Gaza Conflict: Following more than 200 strikes, Israel suspends military operations in Jabalia


Gaza Conflict: Following more than 200 strikes, Israel suspends military operations in Jabalia

Following numerous days of intense combat and over 200 bombings, Israeli forces have suspended their activities in the Jabalia region of northern Gaza. They are purportedly targeting the final major stronghold of Hamas forces in south Gaza as they continue their inquiry into Rafah.

After finding caches of rocket launchers and other weapons, as well as Hamas tunnel shafts in the center of Rafah on Friday, Israeli troops, according to the IDF, launched an attack to dismantle operational combat units they believe are holed up in the city on the Egyptian border.

Gaza Conflict
According to the IDF, Israeli troops launched an attack to dismantle operating combat units they claim are holed up in the city on the Egyptian border after discovering caches of rocket launchers and other weaponry as well as Hamas tunnel shafts in the heart of Rafah on Friday

After more than two weeks of fierce combat in Jabalia, the Israeli military gave an update, saying that troops had completed their objective and were leaving to allow for future operations in Gaza.

On October 7, of last year, Hamas-led operatives stormed into Israel, killing some 1,200 people in the process. Seventy-five of the 250 captives taken were found dead, according to Israeli estimates.

Over 36,000 Palestinians have died as a result of Israel’s air and ground conflict, according to Gaza’s health ministry, which is run by Hamas, and most of the densely populated area is in ruins.

On Friday, a senior security official in Israel declared that Israel will not accept a ceasefire that does not involve the release of the remaining hostages. Hamas said on Thursday that it would be ready for an agreement that would see the release of Palestinian prisoners held in Israel.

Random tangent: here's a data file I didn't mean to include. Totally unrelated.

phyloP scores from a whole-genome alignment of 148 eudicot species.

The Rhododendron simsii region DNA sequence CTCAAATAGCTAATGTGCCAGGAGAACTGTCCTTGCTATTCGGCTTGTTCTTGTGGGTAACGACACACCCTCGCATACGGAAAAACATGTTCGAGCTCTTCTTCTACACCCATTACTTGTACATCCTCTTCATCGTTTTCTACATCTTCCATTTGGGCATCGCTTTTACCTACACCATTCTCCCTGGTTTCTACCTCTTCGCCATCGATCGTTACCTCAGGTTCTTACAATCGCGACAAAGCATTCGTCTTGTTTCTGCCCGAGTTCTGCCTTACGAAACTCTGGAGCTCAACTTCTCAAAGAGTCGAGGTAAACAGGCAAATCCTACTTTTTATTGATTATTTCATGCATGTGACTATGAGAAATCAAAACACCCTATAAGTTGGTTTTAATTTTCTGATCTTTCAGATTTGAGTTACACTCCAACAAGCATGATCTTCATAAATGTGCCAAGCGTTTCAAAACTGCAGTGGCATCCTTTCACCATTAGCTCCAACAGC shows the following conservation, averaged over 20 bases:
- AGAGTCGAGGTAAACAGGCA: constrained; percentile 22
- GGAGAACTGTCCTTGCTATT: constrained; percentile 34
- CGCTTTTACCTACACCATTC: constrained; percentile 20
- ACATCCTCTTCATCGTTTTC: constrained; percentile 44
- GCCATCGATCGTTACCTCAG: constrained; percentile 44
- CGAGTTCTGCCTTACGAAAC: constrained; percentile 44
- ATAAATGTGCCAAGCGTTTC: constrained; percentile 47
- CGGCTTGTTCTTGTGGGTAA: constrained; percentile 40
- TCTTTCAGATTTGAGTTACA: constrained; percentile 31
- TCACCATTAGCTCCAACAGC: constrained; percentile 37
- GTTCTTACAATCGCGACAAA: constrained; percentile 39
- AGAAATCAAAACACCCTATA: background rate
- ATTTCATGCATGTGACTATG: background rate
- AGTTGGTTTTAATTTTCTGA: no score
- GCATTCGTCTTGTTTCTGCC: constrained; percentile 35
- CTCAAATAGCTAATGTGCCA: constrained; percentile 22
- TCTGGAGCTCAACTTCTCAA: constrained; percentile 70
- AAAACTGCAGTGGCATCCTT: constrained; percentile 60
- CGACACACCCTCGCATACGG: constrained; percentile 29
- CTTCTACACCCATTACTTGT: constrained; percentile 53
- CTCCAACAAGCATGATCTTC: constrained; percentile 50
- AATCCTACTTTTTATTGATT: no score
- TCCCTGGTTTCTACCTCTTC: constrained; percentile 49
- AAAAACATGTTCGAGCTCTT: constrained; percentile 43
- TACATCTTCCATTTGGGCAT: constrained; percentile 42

The Israeli military statement claimed that Hamas had converted the congested urban sector of Jabalia, which is home to refugees and their descendants from the 1948 conflict that led to the creation of Israel, from a “civilian area into a fortified combat compound.”

It claimed that hundreds of agents were slain by Israeli forces in close quarters fighting, significant weapon stockpiles were taken, and primed rocket launchers were destroyed.

According to the report, Israel forces killed the district battalion commander of Hamas and destroyed a network of weapons-filled tunnels that spanned more than 10 km underground.

Israel has attributed the high civilian casualty rate in the conflict on what it claims is Hamas’ willful embedding of fighters in residential neighborhoods. Hamas has refuted claims that its fighters use civilians as cover.

Weeks of fierce fighting have severely damaged Jabalia, highlighting Israel’s challenges in eliminating Hamas forces.

Early in the Israeli assault, there were weeks of intense fighting in Jabalia. In January, the IDF declared that it had killed all of the Hamas commanders and destroyed the combat units of Gaza’s ruling group in the region.

Due of Hamas’s strong ties to Gaza’s socioeconomic structure, Israeli Prime Minister Benjamin Netanyahu’s pledge to eliminate the Islamist organization as a political and military entity has met resistance.

On Wednesday, U.S. Secretary of State Antony Blinken encouraged Israel to develop a post-war strategy for Gaza, cautioning that in the absence of one, future military successes could not be sustainable and that anarchy, turmoil, and a return of Hamas could result.

As part of a series of probing operations surrounding the area that has turned into one of the primary focal points of the Gaza war, Israeli tanks thundered into the heart of Rafah on Tuesday.

Longer-range missiles, rocket-propelled grenades, explosives, and ammo were discovered by the army while conducting “intelligence-based operational activities” near Rafah, which straddles Gaza’s border with Egypt.

For the first time in months, Hamas gunmen showed off their prowess in Rafah last week when they launched rockets at Tel Aviv, Israel’s major commercial center, on Sunday.

The smaller operative ally of Hamas, Islamic Jihad, reported on Friday that it opened fire with mortar bombs on Israeli soldiers and vehicles that were approaching the area of Salah al-Din Gate on Rafah’s south.

More than a million Palestinians forced from their homes by fighting in other parts of the small coastal enclave found sanctuary in Rafah, the only major city in Gaza still held by Israeli soldiers. However, the majority of these people have now fled after being ordered to leave ahead of the Israeli attack.

Israel has been indicating for weeks that it plans to target the last few Hamas battalions in Rafah. This has drawn criticism from around the world and cautions from allies like the US not to attack the city as long as it is still home to a large number of displaced people.

The dangers were highlighted on Sunday when a fire that killed at least forty-five people was started by an Israeli airstrike outside the city that was intended to target two Hamas commanders.

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